Thursday, February 17, 2011

Inflation bogeyman's gonna getcha!

In Boogeyman, it's all slight of hand.

For months now I've been hearing a lot about the (hyper-?)inflation fears of conservative gold bugs and 'Bama haters. (As I've noted before, gold is a hedge against uncertainty, not against inflation.) I wonder if any of these scaremongers looks at actual inflation?

True, the recent and significant rise in commodities prices is troubling, but its effects in 2011 in the U.S. will probably be "a ripple," although food prices may have contributed significantly to fomenting revolution in Tunisia and Egypt. Lately commodities prices have very little to do with Obama or the U.S. period, (growing U.S. demand for biofuels excepted), and much more to do with demand in China and speculators reacting to droughts in Australia, fires in Russia, political upheavals in the Mideast, etc.

What really bothers me about these inflation scaredycats is that they forget about real U.S. workers who have no job, or a part-time job, or a job that pays much less than their previous one, although their basic needs haven't decreased. A rise in food prices of 1-2 percent is unwelcome but pales in comparison to a 20-100 percent cut in monthly income. In the West, inflation is the bogeyman of the comfortable.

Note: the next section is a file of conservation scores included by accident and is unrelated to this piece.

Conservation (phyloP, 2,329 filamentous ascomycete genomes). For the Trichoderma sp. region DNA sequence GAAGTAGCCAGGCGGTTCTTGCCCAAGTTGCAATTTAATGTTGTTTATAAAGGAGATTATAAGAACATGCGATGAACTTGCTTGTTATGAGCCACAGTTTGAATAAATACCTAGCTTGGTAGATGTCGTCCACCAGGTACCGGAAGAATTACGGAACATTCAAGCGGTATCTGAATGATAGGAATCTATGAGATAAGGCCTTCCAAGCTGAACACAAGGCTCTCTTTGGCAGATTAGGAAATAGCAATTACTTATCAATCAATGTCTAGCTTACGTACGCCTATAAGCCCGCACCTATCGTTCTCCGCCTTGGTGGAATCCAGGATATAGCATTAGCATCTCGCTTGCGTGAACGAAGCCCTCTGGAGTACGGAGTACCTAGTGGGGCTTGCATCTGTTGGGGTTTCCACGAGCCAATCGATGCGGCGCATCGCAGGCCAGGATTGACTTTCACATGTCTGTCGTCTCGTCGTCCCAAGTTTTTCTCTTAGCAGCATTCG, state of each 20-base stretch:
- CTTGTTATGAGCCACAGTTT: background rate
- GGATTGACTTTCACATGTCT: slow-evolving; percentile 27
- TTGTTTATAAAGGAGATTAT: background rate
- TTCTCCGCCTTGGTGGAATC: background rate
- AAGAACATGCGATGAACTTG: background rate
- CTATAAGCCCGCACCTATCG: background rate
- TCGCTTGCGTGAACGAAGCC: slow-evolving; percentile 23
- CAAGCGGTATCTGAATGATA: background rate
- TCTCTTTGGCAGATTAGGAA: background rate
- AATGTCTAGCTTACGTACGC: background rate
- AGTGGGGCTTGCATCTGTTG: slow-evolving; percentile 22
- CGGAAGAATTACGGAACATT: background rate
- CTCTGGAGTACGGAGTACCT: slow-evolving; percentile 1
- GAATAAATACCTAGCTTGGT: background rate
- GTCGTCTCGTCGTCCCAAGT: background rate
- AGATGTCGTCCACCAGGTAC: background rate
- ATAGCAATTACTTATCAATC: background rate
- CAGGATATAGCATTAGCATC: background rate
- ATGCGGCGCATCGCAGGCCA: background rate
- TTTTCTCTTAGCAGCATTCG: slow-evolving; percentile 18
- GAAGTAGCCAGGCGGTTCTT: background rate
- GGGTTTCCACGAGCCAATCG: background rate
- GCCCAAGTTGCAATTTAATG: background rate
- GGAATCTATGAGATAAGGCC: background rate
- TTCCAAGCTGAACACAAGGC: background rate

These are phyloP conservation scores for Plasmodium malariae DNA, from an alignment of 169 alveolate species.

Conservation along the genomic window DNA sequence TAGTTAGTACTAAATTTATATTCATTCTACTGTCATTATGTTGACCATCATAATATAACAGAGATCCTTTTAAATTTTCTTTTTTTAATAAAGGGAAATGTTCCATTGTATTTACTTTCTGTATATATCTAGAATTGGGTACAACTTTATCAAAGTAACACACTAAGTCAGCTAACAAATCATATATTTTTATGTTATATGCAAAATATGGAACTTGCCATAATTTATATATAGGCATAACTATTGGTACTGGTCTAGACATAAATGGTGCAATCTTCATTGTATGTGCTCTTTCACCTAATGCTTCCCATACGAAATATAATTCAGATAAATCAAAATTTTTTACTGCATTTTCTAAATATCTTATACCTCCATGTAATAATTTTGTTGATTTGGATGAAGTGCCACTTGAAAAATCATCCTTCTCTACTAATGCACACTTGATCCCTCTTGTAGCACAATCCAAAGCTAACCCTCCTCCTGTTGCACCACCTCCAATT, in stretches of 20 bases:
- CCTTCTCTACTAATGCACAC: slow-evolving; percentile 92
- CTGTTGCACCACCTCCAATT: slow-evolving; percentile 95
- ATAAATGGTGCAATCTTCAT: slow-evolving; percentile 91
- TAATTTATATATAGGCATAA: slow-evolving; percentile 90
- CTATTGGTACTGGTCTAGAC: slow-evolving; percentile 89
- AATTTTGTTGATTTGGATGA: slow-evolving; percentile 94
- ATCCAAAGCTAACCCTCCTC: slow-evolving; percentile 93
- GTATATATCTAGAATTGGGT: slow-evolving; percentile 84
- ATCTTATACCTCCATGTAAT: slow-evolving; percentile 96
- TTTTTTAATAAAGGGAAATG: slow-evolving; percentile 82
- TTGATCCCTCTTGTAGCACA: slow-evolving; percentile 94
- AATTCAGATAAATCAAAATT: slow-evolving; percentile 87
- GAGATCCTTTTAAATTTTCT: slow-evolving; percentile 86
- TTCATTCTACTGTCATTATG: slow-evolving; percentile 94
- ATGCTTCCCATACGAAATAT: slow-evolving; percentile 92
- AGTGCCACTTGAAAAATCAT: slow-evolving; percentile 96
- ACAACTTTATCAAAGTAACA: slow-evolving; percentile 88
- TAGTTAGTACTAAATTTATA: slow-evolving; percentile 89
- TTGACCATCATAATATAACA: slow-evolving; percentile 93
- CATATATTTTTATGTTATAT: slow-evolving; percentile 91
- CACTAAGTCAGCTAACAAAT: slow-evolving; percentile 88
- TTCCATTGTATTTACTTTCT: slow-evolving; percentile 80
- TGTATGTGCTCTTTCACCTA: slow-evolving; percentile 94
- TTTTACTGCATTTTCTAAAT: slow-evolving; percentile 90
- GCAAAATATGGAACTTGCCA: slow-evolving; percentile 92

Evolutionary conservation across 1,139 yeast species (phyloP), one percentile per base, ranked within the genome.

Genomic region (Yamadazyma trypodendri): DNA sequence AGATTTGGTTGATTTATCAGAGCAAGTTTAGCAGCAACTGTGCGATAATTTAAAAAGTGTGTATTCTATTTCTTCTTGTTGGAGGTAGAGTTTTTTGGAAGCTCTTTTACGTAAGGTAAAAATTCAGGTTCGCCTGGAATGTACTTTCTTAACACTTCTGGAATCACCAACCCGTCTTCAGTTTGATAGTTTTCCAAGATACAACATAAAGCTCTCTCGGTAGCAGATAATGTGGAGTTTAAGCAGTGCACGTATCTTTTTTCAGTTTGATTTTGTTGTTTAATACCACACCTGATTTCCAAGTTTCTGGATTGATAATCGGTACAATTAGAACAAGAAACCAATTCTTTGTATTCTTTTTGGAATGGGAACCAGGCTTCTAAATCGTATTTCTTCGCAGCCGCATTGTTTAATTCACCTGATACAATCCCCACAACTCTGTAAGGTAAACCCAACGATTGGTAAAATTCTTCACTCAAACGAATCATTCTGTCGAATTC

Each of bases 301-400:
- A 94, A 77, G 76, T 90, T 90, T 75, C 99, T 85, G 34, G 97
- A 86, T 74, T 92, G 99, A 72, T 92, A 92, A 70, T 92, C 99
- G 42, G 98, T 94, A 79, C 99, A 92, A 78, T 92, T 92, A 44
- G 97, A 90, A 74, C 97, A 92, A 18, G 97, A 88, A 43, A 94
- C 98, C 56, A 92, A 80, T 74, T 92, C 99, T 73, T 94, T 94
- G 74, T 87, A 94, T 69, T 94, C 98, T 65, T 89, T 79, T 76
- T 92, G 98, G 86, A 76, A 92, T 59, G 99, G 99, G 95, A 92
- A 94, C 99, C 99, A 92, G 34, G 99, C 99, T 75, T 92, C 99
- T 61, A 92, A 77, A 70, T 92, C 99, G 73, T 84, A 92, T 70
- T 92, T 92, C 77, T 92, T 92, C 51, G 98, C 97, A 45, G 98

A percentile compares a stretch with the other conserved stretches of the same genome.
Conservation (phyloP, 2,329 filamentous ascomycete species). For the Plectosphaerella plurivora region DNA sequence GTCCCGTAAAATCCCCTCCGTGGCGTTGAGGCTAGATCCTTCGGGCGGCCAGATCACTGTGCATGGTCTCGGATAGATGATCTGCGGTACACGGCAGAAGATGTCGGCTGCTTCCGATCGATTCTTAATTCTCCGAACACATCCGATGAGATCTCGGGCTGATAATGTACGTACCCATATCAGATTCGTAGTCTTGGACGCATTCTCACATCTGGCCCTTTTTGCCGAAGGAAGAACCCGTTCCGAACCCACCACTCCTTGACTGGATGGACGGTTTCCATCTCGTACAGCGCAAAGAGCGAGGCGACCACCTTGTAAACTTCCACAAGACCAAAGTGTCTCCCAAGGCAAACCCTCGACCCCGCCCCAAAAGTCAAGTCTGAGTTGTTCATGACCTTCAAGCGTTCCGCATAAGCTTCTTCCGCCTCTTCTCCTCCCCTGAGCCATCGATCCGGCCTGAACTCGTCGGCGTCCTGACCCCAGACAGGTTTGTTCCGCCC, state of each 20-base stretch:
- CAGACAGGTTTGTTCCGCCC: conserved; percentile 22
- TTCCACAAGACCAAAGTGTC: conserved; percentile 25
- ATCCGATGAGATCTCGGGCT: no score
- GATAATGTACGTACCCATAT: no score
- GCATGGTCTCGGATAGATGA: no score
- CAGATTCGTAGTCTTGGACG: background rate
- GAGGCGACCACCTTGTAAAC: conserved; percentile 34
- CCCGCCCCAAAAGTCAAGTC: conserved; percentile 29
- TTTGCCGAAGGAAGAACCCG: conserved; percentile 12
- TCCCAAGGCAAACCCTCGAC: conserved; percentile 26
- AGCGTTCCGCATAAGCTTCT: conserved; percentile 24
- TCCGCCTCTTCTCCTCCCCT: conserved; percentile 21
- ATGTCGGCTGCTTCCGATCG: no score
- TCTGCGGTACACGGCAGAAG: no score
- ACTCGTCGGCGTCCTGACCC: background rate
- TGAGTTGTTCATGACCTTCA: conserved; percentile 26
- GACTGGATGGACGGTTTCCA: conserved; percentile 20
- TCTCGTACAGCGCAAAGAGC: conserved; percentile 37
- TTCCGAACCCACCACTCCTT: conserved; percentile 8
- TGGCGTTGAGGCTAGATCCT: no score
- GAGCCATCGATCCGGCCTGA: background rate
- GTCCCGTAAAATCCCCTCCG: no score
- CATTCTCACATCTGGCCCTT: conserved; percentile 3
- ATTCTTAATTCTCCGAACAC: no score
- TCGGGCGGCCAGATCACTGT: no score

And *macroeconomics 101 tells us that an economy operating way below capacity with large unemployment cannot have high inflation. In fact, just a few months ago the Fed was more worried about deflation, which is bad for several reasons.

So I file all this inflation talk away in the "Obama's going to take away your guns" category. It's impossible to refute because it's pure speculation about some future event that probably won't happen, but since we live in the present I can't say the nutjobs are definitely wrong. (Although they are definitely wrong.)

* For us to have significant inflation right now, we'd have to have a leftward shift in the Aggregate Supply curve, meaning business costs would be rising faster than productivity. In fact, U.S. annual average productivity (output per worker per hour) increased 3.6 percent from 2009 to 2010, according to the Bureau of Labor Statistics; and wage increases were about 1.5 percent September 2009 on September 2010 vs. a 1.1 percent increase in consumer prices, hardly Zimbabwe-type increases.

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